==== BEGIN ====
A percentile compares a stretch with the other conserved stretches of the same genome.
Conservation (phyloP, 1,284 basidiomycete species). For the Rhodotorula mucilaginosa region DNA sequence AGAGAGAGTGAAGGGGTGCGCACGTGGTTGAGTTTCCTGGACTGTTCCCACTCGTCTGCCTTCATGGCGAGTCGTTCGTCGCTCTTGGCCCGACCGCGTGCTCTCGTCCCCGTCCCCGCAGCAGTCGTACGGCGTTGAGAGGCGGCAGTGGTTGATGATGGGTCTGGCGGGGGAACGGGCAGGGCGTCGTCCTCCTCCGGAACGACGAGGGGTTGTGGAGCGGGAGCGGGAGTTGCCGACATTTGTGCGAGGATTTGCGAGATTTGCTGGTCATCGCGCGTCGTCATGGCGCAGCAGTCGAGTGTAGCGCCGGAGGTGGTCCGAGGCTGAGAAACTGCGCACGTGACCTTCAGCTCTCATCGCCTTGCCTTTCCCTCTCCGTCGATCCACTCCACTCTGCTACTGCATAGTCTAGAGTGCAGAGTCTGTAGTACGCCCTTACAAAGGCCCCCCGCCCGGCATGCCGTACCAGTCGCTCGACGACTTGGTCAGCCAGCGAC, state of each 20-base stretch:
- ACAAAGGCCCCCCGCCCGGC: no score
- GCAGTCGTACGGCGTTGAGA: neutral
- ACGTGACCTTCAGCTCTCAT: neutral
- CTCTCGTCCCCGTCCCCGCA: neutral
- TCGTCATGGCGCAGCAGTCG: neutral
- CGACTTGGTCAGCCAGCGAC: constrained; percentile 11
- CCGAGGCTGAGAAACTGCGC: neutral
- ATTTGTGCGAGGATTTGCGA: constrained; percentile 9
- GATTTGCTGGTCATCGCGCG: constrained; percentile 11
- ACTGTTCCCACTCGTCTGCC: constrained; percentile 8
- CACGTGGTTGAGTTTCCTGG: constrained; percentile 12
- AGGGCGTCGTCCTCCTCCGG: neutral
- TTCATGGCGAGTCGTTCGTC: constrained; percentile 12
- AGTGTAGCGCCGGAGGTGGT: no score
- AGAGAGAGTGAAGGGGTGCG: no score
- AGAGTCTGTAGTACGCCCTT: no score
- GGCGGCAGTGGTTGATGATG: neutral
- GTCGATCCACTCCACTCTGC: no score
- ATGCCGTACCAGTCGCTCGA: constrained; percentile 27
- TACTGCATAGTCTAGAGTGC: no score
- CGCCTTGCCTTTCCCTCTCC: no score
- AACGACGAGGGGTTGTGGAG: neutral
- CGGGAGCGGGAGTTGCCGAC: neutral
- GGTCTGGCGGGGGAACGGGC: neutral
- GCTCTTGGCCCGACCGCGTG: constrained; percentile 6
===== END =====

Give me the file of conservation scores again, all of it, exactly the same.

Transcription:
A percentile compares a stretch with the other conserved stretches of the same genome.
Conservation (phyloP, 1,284 basidiomycete species). For the Rhodotorula mucilaginosa region DNA sequence AGAGAGAGTGAAGGGGTGCGCACGTGGTTGAGTTTCCTGGACTGTTCCCACTCGTCTGCCTTCATGGCGAGTCGTTCGTCGCTCTTGGCCCGACCGCGTGCTCTCGTCCCCGTCCCCGCAGCAGTCGTACGGCGTTGAGAGGCGGCAGTGGTTGATGATGGGTCTGGCGGGGGAACGGGCAGGGCGTCGTCCTCCTCCGGAACGACGAGGGGTTGTGGAGCGGGAGCGGGAGTTGCCGACATTTGTGCGAGGATTTGCGAGATTTGCTGGTCATCGCGCGTCGTCATGGCGCAGCAGTCGAGTGTAGCGCCGGAGGTGGTCCGAGGCTGAGAAACTGCGCACGTGACCTTCAGCTCTCATCGCCTTGCCTTTCCCTCTCCGTCGATCCACTCCACTCTGCTACTGCATAGTCTAGAGTGCAGAGTCTGTAGTACGCCCTTACAAAGGCCCCCCGCCCGGCATGCCGTACCAGTCGCTCGACGACTTGGTCAGCCAGCGAC, state of each 20-base stretch:
- ACAAAGGCCCCCCGCCCGGC: no score
- GCAGTCGTACGGCGTTGAGA: neutral
- ACGTGACCTTCAGCTCTCAT: neutral
- CTCTCGTCCCCGTCCCCGCA: neutral
- TCGTCATGGCGCAGCAGTCG: neutral
- CGACTTGGTCAGCCAGCGAC: constrained; percentile 11
- CCGAGGCTGAGAAACTGCGC: neutral
- ATTTGTGCGAGGATTTGCGA: constrained; percentile 9
- GATTTGCTGGTCATCGCGCG: constrained; percentile 11
- ACTGTTCCCACTCGTCTGCC: constrained; percentile 8
- CACGTGGTTGAGTTTCCTGG: constrained; percentile 12
- AGGGCGTCGTCCTCCTCCGG: neutral
- TTCATGGCGAGTCGTTCGTC: constrained; percentile 12
- AGTGTAGCGCCGGAGGTGGT: no score
- AGAGAGAGTGAAGGGGTGCG: no score
- AGAGTCTGTAGTACGCCCTT: no score
- GGCGGCAGTGGTTGATGATG: neutral
- GTCGATCCACTCCACTCTGC: no score
- ATGCCGTACCAGTCGCTCGA: constrained; percentile 27
- TACTGCATAGTCTAGAGTGC: no score
- CGCCTTGCCTTTCCCTCTCC: no score
- AACGACGAGGGGTTGTGGAG: neutral
- CGGGAGCGGGAGTTGCCGAC: neutral
- GGTCTGGCGGGGGAACGGGC: neutral
- GCTCTTGGCCCGACCGCGTG: constrained; percentile 6